[This is the second in a series of oral histories about the night the Contagion broke out on the Mordesh homeworld.]
My co-pilot was the one who figured out something was going on first. Heck, I might never have figured it out if I was on my own. A Longhaul-class freighter doesn’t just fly herself, and I had dials, sticks, and gages to manage. But ol’ Mikee, he saw the way people on the ground weren’t walking around like they usually did. Some of them were, I suppose, but we
later figured out those folks were probably dying. Most of them were running in groups in erratic ways.
He’d gotten me watching ’em too when we saw the killing start. Now the runners were biting and beating and dismembering any living creature they could find, which included their fellow Mordesh and some really unfortunate pets and livestock.
If we hadn’t just unloaded most of our cargo, I probably wouldn’t have done it, but something about the violence –
the sheer madness of it, you understand, the sudden horror of it – compelled me to act.
Mikee pointed out I should have listened to the news on the wireless band. Today, the Everlife Elixir was supposed to turn the Mordesh immortal. Victor Lazarin was gonna be the biggest hero the universe had ever seen, the man who killed death. Guess it went bad, huh?
So we swung the Arovolkin in low, looking for people who weren’t crazy. Just to make sure we
didn’t regret leaving for the rest of our lives, you know what I mean? That’s when we saw the girl, must have been six or seven years old if she was a day – screaming, crying for her parents, confused, terrified. But she wasn’t running at anyone, just from a half-collapsed building. I hit the landing lights, and we touched down just far enough away not to send the kid running away in terror.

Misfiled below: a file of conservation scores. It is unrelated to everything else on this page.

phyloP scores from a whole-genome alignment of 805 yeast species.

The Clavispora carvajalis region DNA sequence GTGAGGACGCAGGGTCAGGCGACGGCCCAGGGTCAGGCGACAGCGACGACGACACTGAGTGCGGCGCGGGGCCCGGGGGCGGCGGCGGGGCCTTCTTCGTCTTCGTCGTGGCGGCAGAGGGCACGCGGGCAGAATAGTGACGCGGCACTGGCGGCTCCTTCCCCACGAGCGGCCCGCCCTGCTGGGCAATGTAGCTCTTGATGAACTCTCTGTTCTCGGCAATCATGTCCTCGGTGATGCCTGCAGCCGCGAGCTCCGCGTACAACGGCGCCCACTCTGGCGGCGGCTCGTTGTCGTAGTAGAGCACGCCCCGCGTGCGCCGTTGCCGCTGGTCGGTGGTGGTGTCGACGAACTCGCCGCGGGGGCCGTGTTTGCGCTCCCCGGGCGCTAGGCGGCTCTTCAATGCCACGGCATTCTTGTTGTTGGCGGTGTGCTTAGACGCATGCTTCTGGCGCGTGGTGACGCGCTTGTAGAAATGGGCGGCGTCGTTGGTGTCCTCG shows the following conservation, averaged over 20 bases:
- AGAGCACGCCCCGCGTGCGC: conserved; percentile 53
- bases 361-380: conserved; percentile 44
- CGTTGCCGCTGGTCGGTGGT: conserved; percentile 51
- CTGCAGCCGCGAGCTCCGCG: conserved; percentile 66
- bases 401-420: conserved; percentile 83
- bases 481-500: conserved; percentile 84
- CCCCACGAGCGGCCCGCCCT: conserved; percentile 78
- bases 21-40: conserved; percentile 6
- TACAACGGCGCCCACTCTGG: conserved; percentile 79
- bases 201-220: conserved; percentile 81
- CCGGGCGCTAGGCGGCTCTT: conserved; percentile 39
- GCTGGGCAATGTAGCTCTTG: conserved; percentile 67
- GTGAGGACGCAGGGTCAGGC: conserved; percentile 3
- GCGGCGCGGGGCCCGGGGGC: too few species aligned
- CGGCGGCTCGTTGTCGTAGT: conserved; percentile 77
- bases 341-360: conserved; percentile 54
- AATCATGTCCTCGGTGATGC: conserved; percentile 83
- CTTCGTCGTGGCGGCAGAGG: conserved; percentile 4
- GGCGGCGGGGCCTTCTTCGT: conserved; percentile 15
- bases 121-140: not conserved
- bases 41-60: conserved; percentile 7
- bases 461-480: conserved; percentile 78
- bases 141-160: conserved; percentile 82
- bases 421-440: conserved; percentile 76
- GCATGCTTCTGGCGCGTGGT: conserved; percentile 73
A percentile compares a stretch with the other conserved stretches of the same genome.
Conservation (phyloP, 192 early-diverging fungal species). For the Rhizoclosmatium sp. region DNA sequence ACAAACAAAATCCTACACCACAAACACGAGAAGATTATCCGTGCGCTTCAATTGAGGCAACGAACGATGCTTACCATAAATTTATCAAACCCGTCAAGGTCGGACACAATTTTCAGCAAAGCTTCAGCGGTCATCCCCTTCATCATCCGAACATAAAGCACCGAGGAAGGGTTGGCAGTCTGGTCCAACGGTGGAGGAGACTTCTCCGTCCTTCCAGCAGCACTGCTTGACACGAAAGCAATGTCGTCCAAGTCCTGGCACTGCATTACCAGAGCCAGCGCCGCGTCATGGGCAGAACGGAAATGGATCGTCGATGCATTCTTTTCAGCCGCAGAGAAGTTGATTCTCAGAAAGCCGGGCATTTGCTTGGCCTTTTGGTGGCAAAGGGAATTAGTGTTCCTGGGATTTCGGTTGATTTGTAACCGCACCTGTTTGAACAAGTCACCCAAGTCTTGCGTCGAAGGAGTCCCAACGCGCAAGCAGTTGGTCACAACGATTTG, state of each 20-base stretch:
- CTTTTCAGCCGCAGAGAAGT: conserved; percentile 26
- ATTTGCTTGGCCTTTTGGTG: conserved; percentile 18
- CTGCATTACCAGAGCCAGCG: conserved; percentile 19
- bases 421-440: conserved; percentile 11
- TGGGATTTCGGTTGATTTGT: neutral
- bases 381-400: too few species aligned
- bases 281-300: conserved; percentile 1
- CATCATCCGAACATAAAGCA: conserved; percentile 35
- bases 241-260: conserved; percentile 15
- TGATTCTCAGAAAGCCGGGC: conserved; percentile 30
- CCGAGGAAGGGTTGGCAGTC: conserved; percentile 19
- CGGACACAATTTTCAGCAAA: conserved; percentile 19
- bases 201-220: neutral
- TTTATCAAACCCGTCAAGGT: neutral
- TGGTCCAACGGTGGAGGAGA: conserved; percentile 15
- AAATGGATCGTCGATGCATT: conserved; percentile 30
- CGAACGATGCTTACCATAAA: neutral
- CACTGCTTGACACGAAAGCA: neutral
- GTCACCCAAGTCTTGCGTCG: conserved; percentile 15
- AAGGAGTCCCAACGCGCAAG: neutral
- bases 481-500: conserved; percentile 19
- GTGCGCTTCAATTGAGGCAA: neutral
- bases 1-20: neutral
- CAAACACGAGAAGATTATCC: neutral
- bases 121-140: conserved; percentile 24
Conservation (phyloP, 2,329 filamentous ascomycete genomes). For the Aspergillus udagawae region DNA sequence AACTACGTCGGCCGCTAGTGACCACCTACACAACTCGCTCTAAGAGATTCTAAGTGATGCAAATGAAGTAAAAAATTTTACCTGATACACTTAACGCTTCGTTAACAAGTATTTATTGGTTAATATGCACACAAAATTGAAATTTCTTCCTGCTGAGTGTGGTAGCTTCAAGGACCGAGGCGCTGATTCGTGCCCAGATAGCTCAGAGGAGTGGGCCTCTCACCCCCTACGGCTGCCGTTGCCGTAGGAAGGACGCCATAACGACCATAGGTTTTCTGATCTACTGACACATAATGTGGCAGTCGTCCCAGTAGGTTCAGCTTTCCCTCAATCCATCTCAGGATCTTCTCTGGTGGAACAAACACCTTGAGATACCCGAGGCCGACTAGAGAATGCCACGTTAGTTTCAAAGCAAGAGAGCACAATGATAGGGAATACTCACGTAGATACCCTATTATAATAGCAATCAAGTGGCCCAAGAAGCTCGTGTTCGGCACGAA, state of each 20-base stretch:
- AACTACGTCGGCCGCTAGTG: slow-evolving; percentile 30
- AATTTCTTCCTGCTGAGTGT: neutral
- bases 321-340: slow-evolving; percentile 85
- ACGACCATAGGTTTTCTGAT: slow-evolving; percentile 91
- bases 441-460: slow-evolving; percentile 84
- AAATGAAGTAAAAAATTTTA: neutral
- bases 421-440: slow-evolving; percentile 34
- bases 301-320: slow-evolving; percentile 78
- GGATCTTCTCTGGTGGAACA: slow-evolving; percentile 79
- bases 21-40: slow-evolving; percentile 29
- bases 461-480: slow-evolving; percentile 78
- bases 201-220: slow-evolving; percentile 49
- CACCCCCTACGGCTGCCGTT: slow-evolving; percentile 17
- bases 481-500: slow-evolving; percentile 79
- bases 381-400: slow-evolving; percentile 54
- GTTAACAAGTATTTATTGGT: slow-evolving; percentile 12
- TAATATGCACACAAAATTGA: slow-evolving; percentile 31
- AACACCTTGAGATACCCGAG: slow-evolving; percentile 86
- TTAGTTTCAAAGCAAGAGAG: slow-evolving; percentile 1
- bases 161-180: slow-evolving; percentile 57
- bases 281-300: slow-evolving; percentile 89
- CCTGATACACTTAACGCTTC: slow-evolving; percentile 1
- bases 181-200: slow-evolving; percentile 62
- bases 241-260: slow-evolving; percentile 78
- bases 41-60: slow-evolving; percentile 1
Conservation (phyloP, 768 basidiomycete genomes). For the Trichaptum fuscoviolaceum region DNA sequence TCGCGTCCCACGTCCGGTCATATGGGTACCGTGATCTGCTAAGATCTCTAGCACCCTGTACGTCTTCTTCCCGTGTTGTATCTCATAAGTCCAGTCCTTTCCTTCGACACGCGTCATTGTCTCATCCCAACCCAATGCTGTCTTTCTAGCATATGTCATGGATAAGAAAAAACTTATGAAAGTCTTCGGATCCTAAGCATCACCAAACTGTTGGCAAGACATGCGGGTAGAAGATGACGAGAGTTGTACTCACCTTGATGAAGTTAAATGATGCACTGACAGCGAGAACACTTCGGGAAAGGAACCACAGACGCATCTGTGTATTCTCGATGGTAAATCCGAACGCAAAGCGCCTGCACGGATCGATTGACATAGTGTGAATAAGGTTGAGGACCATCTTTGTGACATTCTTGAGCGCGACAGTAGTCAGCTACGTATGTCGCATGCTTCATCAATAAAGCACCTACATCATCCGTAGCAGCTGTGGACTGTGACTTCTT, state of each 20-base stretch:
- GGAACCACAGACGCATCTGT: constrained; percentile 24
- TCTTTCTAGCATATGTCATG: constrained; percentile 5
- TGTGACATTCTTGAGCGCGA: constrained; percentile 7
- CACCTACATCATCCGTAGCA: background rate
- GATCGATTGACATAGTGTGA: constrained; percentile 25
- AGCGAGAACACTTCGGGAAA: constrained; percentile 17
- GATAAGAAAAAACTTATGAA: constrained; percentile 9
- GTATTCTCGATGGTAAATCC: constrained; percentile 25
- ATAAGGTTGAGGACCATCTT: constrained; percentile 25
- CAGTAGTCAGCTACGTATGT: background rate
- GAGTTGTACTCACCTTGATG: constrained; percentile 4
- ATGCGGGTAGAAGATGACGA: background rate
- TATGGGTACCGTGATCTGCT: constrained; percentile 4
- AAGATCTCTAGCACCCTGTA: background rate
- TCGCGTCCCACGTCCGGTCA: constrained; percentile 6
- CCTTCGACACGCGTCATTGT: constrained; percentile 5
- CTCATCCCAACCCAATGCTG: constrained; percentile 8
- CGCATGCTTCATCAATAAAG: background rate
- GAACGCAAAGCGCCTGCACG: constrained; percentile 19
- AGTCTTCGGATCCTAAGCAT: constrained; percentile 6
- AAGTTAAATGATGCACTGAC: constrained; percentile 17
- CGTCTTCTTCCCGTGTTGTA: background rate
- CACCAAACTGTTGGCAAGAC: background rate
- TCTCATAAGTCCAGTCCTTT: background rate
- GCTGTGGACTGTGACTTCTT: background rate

Yashka didn’t say much once she came onboard. I’m kind of surprised she did, in the end.
Two strange blue guys show up out of the sky and try to take you into space after watching your parents kill each other? Brave kid.
Of course, we all had a chance to regret it not long after that. No sooner had we gotten our new passenger settled in and restrained – just in case – than the biggest fleet I’ve ever seen dropped into orbit from out of nowhere.
And they dropped in firing. We took three hits before I even had time to raise the
defensive screens. I had just enough time to apologize to little Yashka before we crashed, and she just nodded.
– Captain Barbio, Ekose Freighter Arovolkin